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Planning Your Dream Kitchen? Start Examining Your First Floor Flow.

by Staff
At the award-winning, Design-Build remodeling firm of Harth Builders, they are well acquainted with the frustrations which prompt homeowners to renovate their kitchens. Harth Builders has remodeled kitchens for hundreds of families across Greater Philadelphia since opening their doors in 1996.
 
According to NARI Certified Remodeler Gregory Harth, President of Harth Builders, typical triggers for a kitchen renovation range from dilapidated cabinetry, to shortages of counter and storage space, poor lighting, cramped work areas and congested traffic pathways. While new cabinets and countertops may improve the appearance of the kitchen, over the years Greg has learned that most of these kitchen conundrums cannot be solved with superficial fixes.
 
When it comes to creating a dream kitchen environment, he recommends looking beyond the kitchen itself into the adjoining areas of the first floor. By examining how these spaces can be reconfigured to work together harmoniously, that is when homeowners can achieve “First Floor Flow,” which is essential to creating the dream kitchen environment. We recently sat down with Greg to learn more.
 
Q&A
How did an article about dream kitchens morph into a discussion about the first floor?
More often than not, homeowners want kitchens which function better to meet the needs of their unique lifestyles. We help them look at the big picture—their home as a whole. Since the kitchen is the hub of any home, it is central to all the spaces on the typical first floor. To create the ideal kitchen environment, you have to look at how that space is configured in relationship to the adjacent rooms. This is really the critical first step in redesigning a kitchen. You have to understand the traffic patterns and pathways of the first floor—and take the necessary measures to correct any dysfunction that exists.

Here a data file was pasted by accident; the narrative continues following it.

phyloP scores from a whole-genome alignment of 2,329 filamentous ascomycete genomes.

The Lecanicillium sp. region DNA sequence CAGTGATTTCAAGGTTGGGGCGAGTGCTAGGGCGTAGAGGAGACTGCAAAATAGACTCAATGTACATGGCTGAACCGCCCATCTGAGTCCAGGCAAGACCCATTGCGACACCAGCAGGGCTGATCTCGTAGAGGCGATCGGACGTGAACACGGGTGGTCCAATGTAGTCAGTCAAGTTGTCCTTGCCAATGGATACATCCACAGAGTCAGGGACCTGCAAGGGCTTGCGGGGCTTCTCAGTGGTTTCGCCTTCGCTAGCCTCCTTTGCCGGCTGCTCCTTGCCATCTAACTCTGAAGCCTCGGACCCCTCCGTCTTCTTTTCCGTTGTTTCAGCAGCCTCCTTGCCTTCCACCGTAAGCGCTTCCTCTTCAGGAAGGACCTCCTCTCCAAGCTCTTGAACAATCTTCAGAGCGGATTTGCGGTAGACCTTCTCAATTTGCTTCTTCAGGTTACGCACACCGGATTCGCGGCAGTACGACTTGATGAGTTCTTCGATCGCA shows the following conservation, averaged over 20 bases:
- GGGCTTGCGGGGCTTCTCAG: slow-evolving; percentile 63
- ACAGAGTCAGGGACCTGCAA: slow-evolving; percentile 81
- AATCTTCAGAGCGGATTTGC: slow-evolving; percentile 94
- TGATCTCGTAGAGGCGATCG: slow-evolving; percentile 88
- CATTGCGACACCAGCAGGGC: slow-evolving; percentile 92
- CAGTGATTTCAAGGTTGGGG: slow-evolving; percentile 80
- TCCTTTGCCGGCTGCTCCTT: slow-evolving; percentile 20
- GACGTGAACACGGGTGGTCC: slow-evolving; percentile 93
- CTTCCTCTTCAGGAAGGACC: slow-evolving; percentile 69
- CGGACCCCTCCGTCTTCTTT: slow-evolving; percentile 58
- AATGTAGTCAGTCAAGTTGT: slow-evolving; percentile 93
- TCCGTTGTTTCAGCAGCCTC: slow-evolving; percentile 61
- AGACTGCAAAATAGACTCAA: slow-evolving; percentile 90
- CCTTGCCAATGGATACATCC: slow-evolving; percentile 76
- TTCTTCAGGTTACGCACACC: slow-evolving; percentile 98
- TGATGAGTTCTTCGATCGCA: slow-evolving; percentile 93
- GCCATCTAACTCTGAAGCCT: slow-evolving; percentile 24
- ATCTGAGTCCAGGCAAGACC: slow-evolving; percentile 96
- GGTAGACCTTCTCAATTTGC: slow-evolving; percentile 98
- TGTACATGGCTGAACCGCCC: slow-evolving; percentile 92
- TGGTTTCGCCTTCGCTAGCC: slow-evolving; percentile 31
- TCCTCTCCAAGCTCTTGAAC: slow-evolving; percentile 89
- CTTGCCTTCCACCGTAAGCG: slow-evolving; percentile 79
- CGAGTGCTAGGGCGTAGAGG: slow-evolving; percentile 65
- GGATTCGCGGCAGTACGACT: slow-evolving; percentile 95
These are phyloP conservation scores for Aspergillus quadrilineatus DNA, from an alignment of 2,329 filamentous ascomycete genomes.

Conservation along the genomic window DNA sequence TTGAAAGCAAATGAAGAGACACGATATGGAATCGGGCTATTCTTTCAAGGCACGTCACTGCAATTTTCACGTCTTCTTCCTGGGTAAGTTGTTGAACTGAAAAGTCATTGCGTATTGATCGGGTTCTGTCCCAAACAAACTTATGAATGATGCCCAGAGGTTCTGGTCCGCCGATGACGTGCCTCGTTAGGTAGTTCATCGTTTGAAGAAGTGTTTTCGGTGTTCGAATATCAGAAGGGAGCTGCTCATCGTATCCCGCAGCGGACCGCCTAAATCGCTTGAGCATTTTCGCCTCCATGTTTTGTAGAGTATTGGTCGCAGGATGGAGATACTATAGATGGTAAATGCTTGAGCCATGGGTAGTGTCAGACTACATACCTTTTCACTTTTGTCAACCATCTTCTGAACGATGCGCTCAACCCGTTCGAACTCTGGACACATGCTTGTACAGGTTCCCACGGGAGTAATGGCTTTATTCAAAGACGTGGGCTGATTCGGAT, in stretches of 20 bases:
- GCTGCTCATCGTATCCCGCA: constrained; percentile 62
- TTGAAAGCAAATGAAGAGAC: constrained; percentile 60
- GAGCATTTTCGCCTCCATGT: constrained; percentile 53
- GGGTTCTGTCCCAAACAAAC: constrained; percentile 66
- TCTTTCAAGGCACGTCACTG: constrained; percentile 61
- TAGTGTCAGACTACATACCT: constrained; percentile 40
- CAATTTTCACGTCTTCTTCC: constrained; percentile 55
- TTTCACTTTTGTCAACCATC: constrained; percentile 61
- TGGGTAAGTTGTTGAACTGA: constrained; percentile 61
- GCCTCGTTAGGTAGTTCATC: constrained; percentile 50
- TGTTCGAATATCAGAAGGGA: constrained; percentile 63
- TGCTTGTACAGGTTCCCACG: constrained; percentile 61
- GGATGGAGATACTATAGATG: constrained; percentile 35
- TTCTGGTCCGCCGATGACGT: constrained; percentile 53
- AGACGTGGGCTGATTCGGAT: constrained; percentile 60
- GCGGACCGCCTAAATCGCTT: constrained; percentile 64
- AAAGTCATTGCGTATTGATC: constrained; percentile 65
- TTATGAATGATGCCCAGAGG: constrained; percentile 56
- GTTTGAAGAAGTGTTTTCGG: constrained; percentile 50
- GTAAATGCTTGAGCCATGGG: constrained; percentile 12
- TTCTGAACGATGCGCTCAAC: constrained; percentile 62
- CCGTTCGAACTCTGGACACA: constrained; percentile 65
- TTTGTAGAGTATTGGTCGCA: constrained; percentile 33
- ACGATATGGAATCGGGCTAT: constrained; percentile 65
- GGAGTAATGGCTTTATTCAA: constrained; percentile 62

Is First Floor Flow a new design trend?
No. Creating flow isn’t about removing walls, like with the open concept trend that was popular a few years back. It’s more of a design philosophy. By examining the needs of the homeowners, we work to create a functional floorplan that will meet the needs of their lifestyle. In that regard, First Floor Flow may look very different for a family with young children, versus a pair of empty nesters.
 
Can you share an example of how you were able to create First Floor Flow for a client?  
Sure. We recently completed a renovation for a couple in Upper Dublin who had just these sorts of challenges. Their dated kitchen was originally located in the rear of their home. It was cramped and lacked storage space. Whenever they used their backyard, family members and guests were forced to walk through the kitchen to get to the rest of the house, which created many pinch points. As our discussions progressed, we learned that they wanted a mudroom and an office, as well. The solution was a major reconfiguration of the first floor. To find the space we needed for the new layout, we borrowed space from the garage. By adopting the First Floor Flow approach, our Design-Build team was able to deliver a dream kitchen with loads of counter and storage space, as well as a study and a mudroom—all within the budget our clients had established for the project. And, best of all, the rooms flow together seamlessly.
 

To learn more about the Harth Builders First Floor Flow design philosophy, visit them online at HarthBuilders.com or call (215) 654-0364. 

Suburban Life Magazine